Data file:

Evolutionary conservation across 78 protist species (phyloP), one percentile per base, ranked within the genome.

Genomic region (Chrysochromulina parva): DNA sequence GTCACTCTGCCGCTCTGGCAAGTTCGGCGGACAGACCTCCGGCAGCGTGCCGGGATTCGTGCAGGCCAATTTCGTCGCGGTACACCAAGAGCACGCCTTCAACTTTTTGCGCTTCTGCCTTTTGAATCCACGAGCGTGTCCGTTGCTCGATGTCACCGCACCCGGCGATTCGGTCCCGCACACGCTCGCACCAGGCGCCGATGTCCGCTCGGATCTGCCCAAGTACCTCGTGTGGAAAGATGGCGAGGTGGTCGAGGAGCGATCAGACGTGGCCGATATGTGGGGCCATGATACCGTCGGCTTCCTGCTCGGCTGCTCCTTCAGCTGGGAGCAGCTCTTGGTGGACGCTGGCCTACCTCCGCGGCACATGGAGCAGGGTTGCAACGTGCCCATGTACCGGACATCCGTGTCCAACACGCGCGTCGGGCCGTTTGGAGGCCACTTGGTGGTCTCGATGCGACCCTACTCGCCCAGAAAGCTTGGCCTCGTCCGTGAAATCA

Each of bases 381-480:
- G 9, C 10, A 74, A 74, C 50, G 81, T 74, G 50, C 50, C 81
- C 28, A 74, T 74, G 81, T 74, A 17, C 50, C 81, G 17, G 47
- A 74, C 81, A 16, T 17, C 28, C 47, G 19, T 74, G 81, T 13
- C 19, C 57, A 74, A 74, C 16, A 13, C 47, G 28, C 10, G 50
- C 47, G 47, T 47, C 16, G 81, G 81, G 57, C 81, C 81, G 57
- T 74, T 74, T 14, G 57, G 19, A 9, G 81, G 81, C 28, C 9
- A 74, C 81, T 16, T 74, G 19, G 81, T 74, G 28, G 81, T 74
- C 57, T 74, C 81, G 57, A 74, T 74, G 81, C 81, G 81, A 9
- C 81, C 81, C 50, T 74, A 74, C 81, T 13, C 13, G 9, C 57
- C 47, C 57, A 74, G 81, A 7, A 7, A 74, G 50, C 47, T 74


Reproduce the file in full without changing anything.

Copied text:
Evolutionary conservation across 78 protist species (phyloP), one percentile per base, ranked within the genome.

Genomic region (Chrysochromulina parva): DNA sequence GTCACTCTGCCGCTCTGGCAAGTTCGGCGGACAGACCTCCGGCAGCGTGCCGGGATTCGTGCAGGCCAATTTCGTCGCGGTACACCAAGAGCACGCCTTCAACTTTTTGCGCTTCTGCCTTTTGAATCCACGAGCGTGTCCGTTGCTCGATGTCACCGCACCCGGCGATTCGGTCCCGCACACGCTCGCACCAGGCGCCGATGTCCGCTCGGATCTGCCCAAGTACCTCGTGTGGAAAGATGGCGAGGTGGTCGAGGAGCGATCAGACGTGGCCGATATGTGGGGCCATGATACCGTCGGCTTCCTGCTCGGCTGCTCCTTCAGCTGGGAGCAGCTCTTGGTGGACGCTGGCCTACCTCCGCGGCACATGGAGCAGGGTTGCAACGTGCCCATGTACCGGACATCCGTGTCCAACACGCGCGTCGGGCCGTTTGGAGGCCACTTGGTGGTCTCGATGCGACCCTACTCGCCCAGAAAGCTTGGCCTCGTCCGTGAAATCA

Each of bases 381-480:
- G 9, C 10, A 74, A 74, C 50, G 81, T 74, G 50, C 50, C 81
- C 28, A 74, T 74, G 81, T 74, A 17, C 50, C 81, G 17, G 47
- A 74, C 81, A 16, T 17, C 28, C 47, G 19, T 74, G 81, T 13
- C 19, C 57, A 74, A 74, C 16, A 13, C 47, G 28, C 10, G 50
- C 47, G 47, T 47, C 16, G 81, G 81, G 57, C 81, C 81, G 57
- T 74, T 74, T 14, G 57, G 19, A 9, G 81, G 81, C 28, C 9
- A 74, C 81, T 16, T 74, G 19, G 81, T 74, G 28, G 81, T 74
- C 57, T 74, C 81, G 57, A 74, T 74, G 81, C 81, G 81, A 9
- C 81, C 81, C 50, T 74, A 74, C 81, T 13, C 13, G 9, C 57
- C 47, C 57, A 74, G 81, A 7, A 7, A 74, G 50, C 47, T 74